When Alan Gremli was killed in a car accident the day after Christmas, Clay County lost a longtime friend of the community’s children.
The 58-year-old Liberty resident was the juvenile officer for the Clay County Circuit Court, but those who knew him say his care for young people extended far beyond his job.
Gremli was traveling west on Interstate 70 near Flagler, Colo., just west of the Kansas border, when the car he was in lost control while passing over a bridge. He and his 20-year-old niece, Colleen Zirkle, who was driving the car, died at the scene.
His nephew, 18-year-old Richard Zirkle, was taken to a hospital with moderate injuries. The Zirkles were from Derby, Kan. Another passenger, Jacquelyn Stichnot, 21, of Kansas City, had minor injuries.
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According to the Colorado State Patrol report, it was snowing at the time.
The Rev. Mike Roach is pastor of St. James Catholic Church in Liberty, where Gremli was a member. He said that Gremli, though he had no children of his own, was very good and proactive with young people in the parish and in his extended family. He was taking his niece and nephew to go skiing at the time of the accident.
“This was a real loss,” Roach said. “When people heard it at church, they were just devastated. Everyone I’ve talked to has said there was no finer man than Alan Gremli.”
Alan and his wife, Nancy, had many godchildren.
Mary Ann Pfeifer, a former co-worker, used to tease Gremli about having so many.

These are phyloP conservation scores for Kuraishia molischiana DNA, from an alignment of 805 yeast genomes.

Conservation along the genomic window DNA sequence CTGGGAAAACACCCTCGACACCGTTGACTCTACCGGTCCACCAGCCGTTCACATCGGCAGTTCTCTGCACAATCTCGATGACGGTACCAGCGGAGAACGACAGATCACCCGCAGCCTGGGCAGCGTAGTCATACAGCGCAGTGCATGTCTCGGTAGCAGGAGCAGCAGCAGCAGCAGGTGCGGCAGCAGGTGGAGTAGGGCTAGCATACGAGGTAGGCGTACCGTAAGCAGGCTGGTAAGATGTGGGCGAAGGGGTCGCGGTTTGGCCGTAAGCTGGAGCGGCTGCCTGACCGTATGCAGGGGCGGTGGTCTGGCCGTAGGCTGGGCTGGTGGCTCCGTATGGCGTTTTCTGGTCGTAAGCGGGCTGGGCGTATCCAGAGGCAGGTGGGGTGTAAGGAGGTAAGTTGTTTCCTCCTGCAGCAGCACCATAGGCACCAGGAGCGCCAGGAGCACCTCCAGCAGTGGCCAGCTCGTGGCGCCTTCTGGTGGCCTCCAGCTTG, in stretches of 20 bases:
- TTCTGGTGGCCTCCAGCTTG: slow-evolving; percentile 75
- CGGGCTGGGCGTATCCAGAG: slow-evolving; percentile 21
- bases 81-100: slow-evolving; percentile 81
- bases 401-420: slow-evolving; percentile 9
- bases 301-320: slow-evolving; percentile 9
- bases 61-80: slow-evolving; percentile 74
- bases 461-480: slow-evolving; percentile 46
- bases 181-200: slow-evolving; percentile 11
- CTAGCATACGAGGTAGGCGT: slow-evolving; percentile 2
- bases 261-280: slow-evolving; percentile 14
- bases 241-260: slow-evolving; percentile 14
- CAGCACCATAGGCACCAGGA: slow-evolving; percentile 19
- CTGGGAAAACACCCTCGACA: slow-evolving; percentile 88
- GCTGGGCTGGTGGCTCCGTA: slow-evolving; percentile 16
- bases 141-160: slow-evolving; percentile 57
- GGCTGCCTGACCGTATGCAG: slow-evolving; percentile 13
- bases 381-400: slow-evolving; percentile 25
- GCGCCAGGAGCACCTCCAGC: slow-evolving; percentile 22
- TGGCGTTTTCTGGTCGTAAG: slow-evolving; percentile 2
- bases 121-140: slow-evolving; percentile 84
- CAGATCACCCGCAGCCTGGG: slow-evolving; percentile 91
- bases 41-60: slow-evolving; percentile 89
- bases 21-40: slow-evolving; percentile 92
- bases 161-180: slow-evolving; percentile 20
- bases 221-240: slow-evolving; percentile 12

“I said, ‘What are you going to do if all of those parents die at the same time?’” said Pfeifer, a deputy juvenile officer. “He’d say, ‘Well, that’s why I pray.’”
Gremli began his public service in Clay County as a probation officer in 1978. He treated his work as more than just a profession, co-workers said, and he definitely had a special connection with the kids.
His formal responsibilities as juvenile officer were to mostly manage his staff, but he took time to be present at court to see the juveniles’ proceedings because he wanted to be involved.
He worked to promote positive relationships between police and the schools, and did ride-alongs with at-risk youth. During his funeral service, Pfeifer walked through the aisle tearing off tissues for crying police officers.
After his death, kids at a minimum-security holding center at Watkins Mill in Lawson, Mo., sent cards. The kids and parents he’s worked with through the court system called him all the time.
“It’s because he was raised in a strong family,” Pfeifer said about his ability to connect with the kids. Gremli frequently talked about the big role his sister had in raising him.
Gremli stayed busy outside of the office, too, and was always the last person to clean up or volunteer for an unglamorous task. He wasn’t out to get any attention for the work he was doing, said abuse/neglect unit supervisor Janet Wright.
Shani Miller, probation unit supervisor, quoted Gremli’s wife, Nancy: “Who even kept track of how many things he was involved in? I just know he got a lot of things done.”
Gremli spent time working with the St. James Respect Life Ministry; the 4th Degree Knights Assembly; the St. James Knights of Columbus Council; Transitions, a court-ordered supervision program for juvenile offenders; Uplift Organization, which serves the homeless; and with the United Services Community Action Agency.
A joint funeral service was held Monday for Gremli and his niece. St. James Church was packed.